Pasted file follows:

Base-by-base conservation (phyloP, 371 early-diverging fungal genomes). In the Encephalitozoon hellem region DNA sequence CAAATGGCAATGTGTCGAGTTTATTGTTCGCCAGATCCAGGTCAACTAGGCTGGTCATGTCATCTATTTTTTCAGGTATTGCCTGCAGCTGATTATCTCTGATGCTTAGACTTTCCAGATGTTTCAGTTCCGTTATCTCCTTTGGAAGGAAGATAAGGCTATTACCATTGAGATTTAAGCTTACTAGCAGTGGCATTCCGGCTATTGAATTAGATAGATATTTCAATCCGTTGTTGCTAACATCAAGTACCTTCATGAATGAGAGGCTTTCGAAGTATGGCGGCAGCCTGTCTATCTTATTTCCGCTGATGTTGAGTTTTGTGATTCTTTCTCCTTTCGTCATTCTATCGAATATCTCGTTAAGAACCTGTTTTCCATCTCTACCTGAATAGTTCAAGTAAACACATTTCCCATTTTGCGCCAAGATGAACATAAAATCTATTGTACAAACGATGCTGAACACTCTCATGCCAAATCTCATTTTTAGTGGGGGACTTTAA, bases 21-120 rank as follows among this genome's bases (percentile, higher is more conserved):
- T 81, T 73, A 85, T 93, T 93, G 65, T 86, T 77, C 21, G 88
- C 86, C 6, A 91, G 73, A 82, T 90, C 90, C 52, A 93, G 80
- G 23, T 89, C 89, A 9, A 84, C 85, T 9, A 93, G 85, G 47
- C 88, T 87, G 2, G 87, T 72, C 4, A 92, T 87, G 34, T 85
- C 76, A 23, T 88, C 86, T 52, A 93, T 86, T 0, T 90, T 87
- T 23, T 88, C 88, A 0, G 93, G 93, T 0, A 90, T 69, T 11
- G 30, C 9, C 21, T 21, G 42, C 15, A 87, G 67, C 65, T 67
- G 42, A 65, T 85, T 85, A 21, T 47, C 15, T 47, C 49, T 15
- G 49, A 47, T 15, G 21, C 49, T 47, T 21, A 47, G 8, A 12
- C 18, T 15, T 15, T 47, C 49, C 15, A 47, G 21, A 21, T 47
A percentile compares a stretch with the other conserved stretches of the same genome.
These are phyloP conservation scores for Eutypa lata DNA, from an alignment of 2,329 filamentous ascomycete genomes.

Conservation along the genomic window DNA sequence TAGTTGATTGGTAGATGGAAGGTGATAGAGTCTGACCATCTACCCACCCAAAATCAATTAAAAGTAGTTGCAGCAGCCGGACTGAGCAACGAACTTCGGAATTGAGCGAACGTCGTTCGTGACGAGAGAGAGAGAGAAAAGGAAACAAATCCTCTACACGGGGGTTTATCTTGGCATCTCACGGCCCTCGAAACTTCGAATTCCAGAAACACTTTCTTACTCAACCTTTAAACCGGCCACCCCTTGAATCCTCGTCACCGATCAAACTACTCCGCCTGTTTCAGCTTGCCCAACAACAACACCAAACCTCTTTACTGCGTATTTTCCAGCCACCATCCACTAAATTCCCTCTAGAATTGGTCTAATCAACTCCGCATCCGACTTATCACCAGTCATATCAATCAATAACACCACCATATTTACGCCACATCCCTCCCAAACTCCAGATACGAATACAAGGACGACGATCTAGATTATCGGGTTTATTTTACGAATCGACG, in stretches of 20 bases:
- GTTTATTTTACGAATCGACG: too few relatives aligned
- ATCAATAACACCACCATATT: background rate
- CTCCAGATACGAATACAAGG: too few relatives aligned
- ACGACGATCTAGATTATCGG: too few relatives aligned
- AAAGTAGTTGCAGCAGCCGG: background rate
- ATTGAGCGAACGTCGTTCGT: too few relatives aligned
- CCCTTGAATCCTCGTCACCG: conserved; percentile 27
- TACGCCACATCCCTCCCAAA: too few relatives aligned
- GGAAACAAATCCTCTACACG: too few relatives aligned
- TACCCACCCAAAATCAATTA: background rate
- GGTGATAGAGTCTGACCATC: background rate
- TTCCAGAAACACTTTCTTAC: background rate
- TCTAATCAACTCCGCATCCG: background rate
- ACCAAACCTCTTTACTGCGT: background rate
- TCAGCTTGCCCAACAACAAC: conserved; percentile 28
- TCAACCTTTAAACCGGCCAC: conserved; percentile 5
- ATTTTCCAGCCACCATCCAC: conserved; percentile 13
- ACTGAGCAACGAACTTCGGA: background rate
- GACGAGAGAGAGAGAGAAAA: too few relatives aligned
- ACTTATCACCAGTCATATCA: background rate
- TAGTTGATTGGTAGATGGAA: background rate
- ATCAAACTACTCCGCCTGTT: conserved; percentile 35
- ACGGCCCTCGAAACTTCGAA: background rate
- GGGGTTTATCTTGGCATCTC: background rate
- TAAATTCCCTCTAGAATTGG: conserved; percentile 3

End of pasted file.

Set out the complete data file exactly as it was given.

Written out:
Base-by-base conservation (phyloP, 371 early-diverging fungal genomes). In the Encephalitozoon hellem region DNA sequence CAAATGGCAATGTGTCGAGTTTATTGTTCGCCAGATCCAGGTCAACTAGGCTGGTCATGTCATCTATTTTTTCAGGTATTGCCTGCAGCTGATTATCTCTGATGCTTAGACTTTCCAGATGTTTCAGTTCCGTTATCTCCTTTGGAAGGAAGATAAGGCTATTACCATTGAGATTTAAGCTTACTAGCAGTGGCATTCCGGCTATTGAATTAGATAGATATTTCAATCCGTTGTTGCTAACATCAAGTACCTTCATGAATGAGAGGCTTTCGAAGTATGGCGGCAGCCTGTCTATCTTATTTCCGCTGATGTTGAGTTTTGTGATTCTTTCTCCTTTCGTCATTCTATCGAATATCTCGTTAAGAACCTGTTTTCCATCTCTACCTGAATAGTTCAAGTAAACACATTTCCCATTTTGCGCCAAGATGAACATAAAATCTATTGTACAAACGATGCTGAACACTCTCATGCCAAATCTCATTTTTAGTGGGGGACTTTAA, bases 21-120 rank as follows among this genome's bases (percentile, higher is more conserved):
- T 81, T 73, A 85, T 93, T 93, G 65, T 86, T 77, C 21, G 88
- C 86, C 6, A 91, G 73, A 82, T 90, C 90, C 52, A 93, G 80
- G 23, T 89, C 89, A 9, A 84, C 85, T 9, A 93, G 85, G 47
- C 88, T 87, G 2, G 87, T 72, C 4, A 92, T 87, G 34, T 85
- C 76, A 23, T 88, C 86, T 52, A 93, T 86, T 0, T 90, T 87
- T 23, T 88, C 88, A 0, G 93, G 93, T 0, A 90, T 69, T 11
- G 30, C 9, C 21, T 21, G 42, C 15, A 87, G 67, C 65, T 67
- G 42, A 65, T 85, T 85, A 21, T 47, C 15, T 47, C 49, T 15
- G 49, A 47, T 15, G 21, C 49, T 47, T 21, A 47, G 8, A 12
- C 18, T 15, T 15, T 47, C 49, C 15, A 47, G 21, A 21, T 47
A percentile compares a stretch with the other conserved stretches of the same genome.
These are phyloP conservation scores for Eutypa lata DNA, from an alignment of 2,329 filamentous ascomycete genomes.

Conservation along the genomic window DNA sequence TAGTTGATTGGTAGATGGAAGGTGATAGAGTCTGACCATCTACCCACCCAAAATCAATTAAAAGTAGTTGCAGCAGCCGGACTGAGCAACGAACTTCGGAATTGAGCGAACGTCGTTCGTGACGAGAGAGAGAGAGAAAAGGAAACAAATCCTCTACACGGGGGTTTATCTTGGCATCTCACGGCCCTCGAAACTTCGAATTCCAGAAACACTTTCTTACTCAACCTTTAAACCGGCCACCCCTTGAATCCTCGTCACCGATCAAACTACTCCGCCTGTTTCAGCTTGCCCAACAACAACACCAAACCTCTTTACTGCGTATTTTCCAGCCACCATCCACTAAATTCCCTCTAGAATTGGTCTAATCAACTCCGCATCCGACTTATCACCAGTCATATCAATCAATAACACCACCATATTTACGCCACATCCCTCCCAAACTCCAGATACGAATACAAGGACGACGATCTAGATTATCGGGTTTATTTTACGAATCGACG, in stretches of 20 bases:
- GTTTATTTTACGAATCGACG: too few relatives aligned
- ATCAATAACACCACCATATT: background rate
- CTCCAGATACGAATACAAGG: too few relatives aligned
- ACGACGATCTAGATTATCGG: too few relatives aligned
- AAAGTAGTTGCAGCAGCCGG: background rate
- ATTGAGCGAACGTCGTTCGT: too few relatives aligned
- CCCTTGAATCCTCGTCACCG: conserved; percentile 27
- TACGCCACATCCCTCCCAAA: too few relatives aligned
- GGAAACAAATCCTCTACACG: too few relatives aligned
- TACCCACCCAAAATCAATTA: background rate
- GGTGATAGAGTCTGACCATC: background rate
- TTCCAGAAACACTTTCTTAC: background rate
- TCTAATCAACTCCGCATCCG: background rate
- ACCAAACCTCTTTACTGCGT: background rate
- TCAGCTTGCCCAACAACAAC: conserved; percentile 28
- TCAACCTTTAAACCGGCCAC: conserved; percentile 5
- ATTTTCCAGCCACCATCCAC: conserved; percentile 13
- ACTGAGCAACGAACTTCGGA: background rate
- GACGAGAGAGAGAGAGAAAA: too few relatives aligned
- ACTTATCACCAGTCATATCA: background rate
- TAGTTGATTGGTAGATGGAA: background rate
- ATCAAACTACTCCGCCTGTT: conserved; percentile 35
- ACGGCCCTCGAAACTTCGAA: background rate
- GGGGTTTATCTTGGCATCTC: background rate
- TAAATTCCCTCTAGAATTGG: conserved; percentile 3